Significantly smaller than Berlin or Hamburg, Dresden is easier to navigate while still being as unique and interesting as some of Germany’s larger cities. Dresden is a city that should be on anyone’s travel bucket list! Located in the east of Germany in the state of Saxony, Dresden is a city with two faces. Mostly known for the old town (Altstadt), which was completely devastated curing the war – its imposing baroque buildings now dominate the skyline once more; the majestic church, The Dresden Frauenkirche, being her crowning jewel. Cross to the other side of the city, and you will feel like you are somewhere completely different. The new town (Neustadt), lacks the classic beauty of the old town, but more than makes up for it with its bohemian alternative atmosphere. With something different to see or do on every street, some of the best places are still not to be found in your average guidebook so booking a tour guide to show you around would help you get the most out of your trip to Dresden.
The old town of Dresden looks like nowhere else in Germany and has to be seen to be believed. It’s easy to feel the history of the place as the area is home to buildings from the Baroque and the 19th century amongst other styles. Ironically, Dresden’s “Altstadt” is not at old as some parts of the new town. Most of this area was flattened during The Second World War, but today it stands lovingly restored, and a window of history. From the Opera House to the City Hall, every turn is a feast for the eyes. The best place to start is to take a stroll down Brühl's Terrace. Nicknamed “the balcony of Europe, it is a promenade which sits high above the Elbe River and promises a beautiful view of some of the city and its buildings. To really get the most out of this area, and especially to learn about how each building helped to shape the unique history of Dresden, it would be really worth your while to book a personal tour guide to show you around the area, to really make your experience of the city more unique and interested than if you were to go it alone.
A visit to Dresden wouldn’t be complete without seeing the Frauenkirche (The Church of Our Mothers), which is arguably the most impressive building in the city. The church was also reduced to rubble during the second war and remained that way until after the fall of The Berlin Wall in 1989. Since then, thanks to donations from all over the world, it has been painstakingly restored, finally being completed in 2005. It is now a monument for peace. Today, anyone can visit the Fauenkirche and be just as awed by the impressive interior as the outside. A visit to the church also offers you the chance to get an impressive, panoramic view of the city, by climbing to the top of the 67 meter high tower. Not for the faint hearted, it is recommended that you are relatively fit and wear sturdy shoes. Children under the age of 6 are forbidden from ascending the tower. Entry to the tower is quite steep at 8 € per adult, but the views are worth it. If you wanted a less expensive alternative to the view, the nearby Kreuzkirche has a tower which offers a similar view for a fraction of the price while being less crowded. Again, a tour guide would be able to help you find out more cool and unknown alternatives such as this to really maximise your visit.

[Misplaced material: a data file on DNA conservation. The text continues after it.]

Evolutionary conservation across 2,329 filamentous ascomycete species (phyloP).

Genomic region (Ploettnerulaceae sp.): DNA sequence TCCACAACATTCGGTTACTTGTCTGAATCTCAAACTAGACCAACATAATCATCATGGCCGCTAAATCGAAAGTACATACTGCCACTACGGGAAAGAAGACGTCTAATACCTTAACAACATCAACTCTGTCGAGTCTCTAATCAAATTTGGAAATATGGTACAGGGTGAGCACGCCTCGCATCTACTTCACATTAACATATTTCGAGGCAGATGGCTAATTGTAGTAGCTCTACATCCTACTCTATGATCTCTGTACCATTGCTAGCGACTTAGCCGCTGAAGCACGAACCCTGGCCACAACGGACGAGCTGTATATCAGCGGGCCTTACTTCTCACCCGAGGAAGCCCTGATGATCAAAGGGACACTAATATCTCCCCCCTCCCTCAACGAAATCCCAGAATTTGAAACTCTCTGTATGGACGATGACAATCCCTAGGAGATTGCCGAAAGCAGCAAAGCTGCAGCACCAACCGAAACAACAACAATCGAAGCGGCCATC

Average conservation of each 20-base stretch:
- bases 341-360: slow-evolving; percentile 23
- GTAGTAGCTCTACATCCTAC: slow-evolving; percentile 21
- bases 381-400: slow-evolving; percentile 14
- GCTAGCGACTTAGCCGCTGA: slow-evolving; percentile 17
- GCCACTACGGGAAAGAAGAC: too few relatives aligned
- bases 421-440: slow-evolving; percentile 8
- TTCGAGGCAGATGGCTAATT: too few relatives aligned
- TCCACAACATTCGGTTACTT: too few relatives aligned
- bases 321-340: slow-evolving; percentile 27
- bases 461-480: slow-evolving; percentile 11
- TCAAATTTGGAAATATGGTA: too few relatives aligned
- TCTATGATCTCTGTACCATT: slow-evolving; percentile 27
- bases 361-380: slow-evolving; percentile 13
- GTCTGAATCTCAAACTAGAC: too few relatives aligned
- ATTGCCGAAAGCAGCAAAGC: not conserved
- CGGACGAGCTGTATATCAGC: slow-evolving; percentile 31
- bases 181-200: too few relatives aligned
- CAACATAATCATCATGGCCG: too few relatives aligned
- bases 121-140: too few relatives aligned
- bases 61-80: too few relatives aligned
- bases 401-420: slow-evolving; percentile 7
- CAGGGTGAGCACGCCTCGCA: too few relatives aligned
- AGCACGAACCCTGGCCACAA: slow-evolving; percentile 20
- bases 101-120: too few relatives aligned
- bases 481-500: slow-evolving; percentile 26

To really escape the crowds and experience the city like a local, a walk through the new town is absolutely essential. Marvel at the eye-popping street art splashed across many of the buildings in a style so individual to the area; have a chat with the friendly locals at one of the bars or even have your photo taken in the kitsch photo booth located on Louisenstrasse which costs only 2 euros for 4 photos. With so much to see and do in this area, and most of it not being available on your mainstream travel websites or guidebooks, having a personal tour guide show you around would help you make the most of your time here, especially if it’s limited to just a weekend.
One of the most unique things to do in Dresden is to visit a series of courtyards, which have been used as an artists’ experiment by being transformed into works of art in their own right. Possibly the strangest installation is the “Courtyard of Elements”. The façade of the building is painted in a vibrant aqua blue colour and is covered by an intricate web of drainpipes and funnels. This is not a coincidence. When it rains, these pipes turn the building itself into a musical instrument, rainfall becoming a musical symphony! It is really an experience that you won’t find anywhere else in the world. As well as the “Courtyard of Elements”, there are a series of other artworks in the area including The Courtyard of Light” which has a series of misshapen mirrors on the wall of the building which is designed to reflect the light in an interesting way. The area as a whole is very relaxing and there are plenty of places to eat and drink in the nearby student district. However, to find these courtyards, you have to know exactly where they are, as information about it isn’t readily to-hand. Having a tour guide who knows the city inside-out would be able to help you find this area with ease.
So overall, Dresden is a fantastic city, which offers a more compact, and low-key version of Berlin or Hamburg and definitely stands out as one of the most unique cities in Germany. Not to be forgotten is that it is almost parallel with nearby Prague, which means Dresden is reachable by a relatively short train journey from both Germany’s capital as well as the Czech Republic! So, what are you waiting for, no trip to Germany would be complete without a visit to Dresden.
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